each chemical’s biological importance; forms in which each chemical is available or used by organisms; major reservoirs for each chemical; key processes driving movement of each chemical through its cycle

Water is essential to all organisms

comprises large percent of most organisms

Water is primarily used in

liquid form, though it is found in liquid, gas, and solid forms

The oceans 97% glaciers

polar ice caps 2% lakes, river,s and groundwater 1%

Carbon based organic molecules

are essential to all organisms

Photosynthetic organisms

convert CO2 to organic molecules that are used by heterotrophs


fossil fuels, soils and sediments, solutes in oceans, plant and animal biomass, the atmosphere, and sedimentary rocks

Photosynthesis and respiration

volcanoes and the burning of fossil fuels

Main reservoir atmosphere (N2)

plants use NH4+ or NO3-animals consume organic forms

Phosphate (PO4-3-)

is the most important inorganic form of phosphorus

The largest reservoirs

sedimentary rocks of marine origin, the oceans, and organisms

The water cycle

precipitation over ocean; movement over land by mind; evaporation from ocean; evapotranspiration from land; runoff and groundwater; precipitation over land; percolation through soil

The carbon cycle

burning of fossil fuels and wood; phytoplankton; consumers; decomposition; consumers; cellular respiration; photosynthesis; CO2 in atmosphere Carbon based organic molecules are essential to all organisms

The nitrogen cycle

component of amino acids, proteins, and nucleic acids

The phosphorous cycle

component of nucleic acids, phospholipids, and ATP

Decomposers (detritivores) play a key role in

general pattern of chemical cycling

Rates at which nutrients cycle in different ecosystems

vary greatly, mostly as a result of differing rates of decomposition

The rate of decomposition is controlled by

temperature, moisture, and nutrient availability

Rapid decomposition results in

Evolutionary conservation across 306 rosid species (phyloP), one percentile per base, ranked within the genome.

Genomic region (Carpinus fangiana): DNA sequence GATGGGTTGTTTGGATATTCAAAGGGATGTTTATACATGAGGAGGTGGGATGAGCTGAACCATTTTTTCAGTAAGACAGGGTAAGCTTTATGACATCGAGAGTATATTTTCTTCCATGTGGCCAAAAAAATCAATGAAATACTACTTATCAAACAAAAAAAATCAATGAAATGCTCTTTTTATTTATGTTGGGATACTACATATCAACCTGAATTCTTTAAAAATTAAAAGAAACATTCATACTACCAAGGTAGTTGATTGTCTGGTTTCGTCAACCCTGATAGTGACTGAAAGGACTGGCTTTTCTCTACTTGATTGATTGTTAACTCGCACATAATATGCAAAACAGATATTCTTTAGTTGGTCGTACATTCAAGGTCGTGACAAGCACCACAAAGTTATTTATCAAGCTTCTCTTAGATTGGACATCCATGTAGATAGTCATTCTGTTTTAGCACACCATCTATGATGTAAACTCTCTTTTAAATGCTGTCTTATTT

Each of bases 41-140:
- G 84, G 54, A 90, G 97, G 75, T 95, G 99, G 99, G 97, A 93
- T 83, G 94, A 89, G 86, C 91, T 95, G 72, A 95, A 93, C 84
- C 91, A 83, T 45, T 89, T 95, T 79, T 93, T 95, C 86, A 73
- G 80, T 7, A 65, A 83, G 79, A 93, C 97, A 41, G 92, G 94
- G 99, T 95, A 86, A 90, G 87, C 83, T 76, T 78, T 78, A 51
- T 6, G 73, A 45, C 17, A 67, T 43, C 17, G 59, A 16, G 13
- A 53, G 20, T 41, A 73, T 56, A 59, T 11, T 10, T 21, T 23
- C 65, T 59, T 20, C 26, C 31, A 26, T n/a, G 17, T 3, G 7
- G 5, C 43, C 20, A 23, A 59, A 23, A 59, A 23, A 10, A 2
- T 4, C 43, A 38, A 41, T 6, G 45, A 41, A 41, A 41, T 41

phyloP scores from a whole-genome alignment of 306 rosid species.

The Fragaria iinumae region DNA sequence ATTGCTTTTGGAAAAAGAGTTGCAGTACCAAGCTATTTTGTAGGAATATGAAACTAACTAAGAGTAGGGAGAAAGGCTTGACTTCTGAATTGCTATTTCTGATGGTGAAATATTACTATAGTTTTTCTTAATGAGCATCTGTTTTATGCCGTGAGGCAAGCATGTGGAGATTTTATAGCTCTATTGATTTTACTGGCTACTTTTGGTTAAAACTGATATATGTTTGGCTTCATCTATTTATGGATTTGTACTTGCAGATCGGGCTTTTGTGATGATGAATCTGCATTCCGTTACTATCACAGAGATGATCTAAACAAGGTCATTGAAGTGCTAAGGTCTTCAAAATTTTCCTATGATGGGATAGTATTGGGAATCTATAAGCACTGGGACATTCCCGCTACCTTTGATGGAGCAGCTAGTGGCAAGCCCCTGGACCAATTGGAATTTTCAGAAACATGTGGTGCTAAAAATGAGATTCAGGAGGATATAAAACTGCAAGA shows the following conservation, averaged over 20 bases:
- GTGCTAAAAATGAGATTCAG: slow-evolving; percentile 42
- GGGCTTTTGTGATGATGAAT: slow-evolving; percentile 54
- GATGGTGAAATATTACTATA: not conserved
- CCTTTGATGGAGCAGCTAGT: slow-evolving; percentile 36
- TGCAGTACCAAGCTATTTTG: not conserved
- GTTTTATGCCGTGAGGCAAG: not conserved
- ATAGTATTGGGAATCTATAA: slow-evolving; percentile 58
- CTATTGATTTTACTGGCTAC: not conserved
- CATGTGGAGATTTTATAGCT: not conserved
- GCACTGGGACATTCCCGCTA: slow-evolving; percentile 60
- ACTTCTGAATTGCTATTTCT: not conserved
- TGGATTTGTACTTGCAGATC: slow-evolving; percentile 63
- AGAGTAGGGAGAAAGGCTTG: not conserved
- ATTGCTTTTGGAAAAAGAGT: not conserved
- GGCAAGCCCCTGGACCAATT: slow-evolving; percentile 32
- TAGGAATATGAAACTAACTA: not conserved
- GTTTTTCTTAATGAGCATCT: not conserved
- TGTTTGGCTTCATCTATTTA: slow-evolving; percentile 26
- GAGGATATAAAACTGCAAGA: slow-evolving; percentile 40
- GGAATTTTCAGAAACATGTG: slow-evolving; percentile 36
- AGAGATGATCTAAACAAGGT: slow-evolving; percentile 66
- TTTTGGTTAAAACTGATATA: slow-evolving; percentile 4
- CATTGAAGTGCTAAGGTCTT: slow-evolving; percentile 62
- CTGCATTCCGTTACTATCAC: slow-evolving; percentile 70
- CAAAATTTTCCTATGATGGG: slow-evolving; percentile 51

relatively low levels of nutrients in the soil

Cold and wet ecosystems store large amounts of

undecomposed organic matter as decomposition rates are low

They found at 60% of the precipitation

exits through streams and 40% is lost by evapotranspiration

Deforested site-water losses 30-40%

greater than in control site nutrient loss also much greater

Restoration ecology seeks to initiate or speed up

the recovery of degraded ecosystems

Strategies include physical reconstruction, bioremediation

and augmentation of ecosystems processes

Physical reconstruction

gravel and clay mine site


is the use of organisms (usually prokaryotes, fungi, or plants) to detoxify ecosystems

These organisms can take up, and sometimes metabolize

toxic molecules

The bacterium can metabolize uranium and other elements to

insoluble forms that are less likely to leach into streams and groundwater

Biological augmentation

uses organisms to add essential materials to a degraded ecosystem; nitrogen-fixing plants can increase the available nitrogen in soil; adding mycorrhizal fungi can help plants to access nutrients from soil

Release animals at a site

or establish corridors to help them reach a restored site

The newness an complexity of restoration ecology require

that ecologists consider alternative solutions and adjust approaches based on experience

Kissimmee River, Florida

filled in canal; restoring natural flow patterns to a riverine system

Tropical dry forest, Costa Rica

tree dispersed as seed by livestock; restoring tropical dry forest in former pasturelands

Coastal Japan

restoring seaweed and seagrass beds that have been reduced by development

Maungatautari, New Zealand

excluding exotic mammals from a reserve located on a forested volcanic cone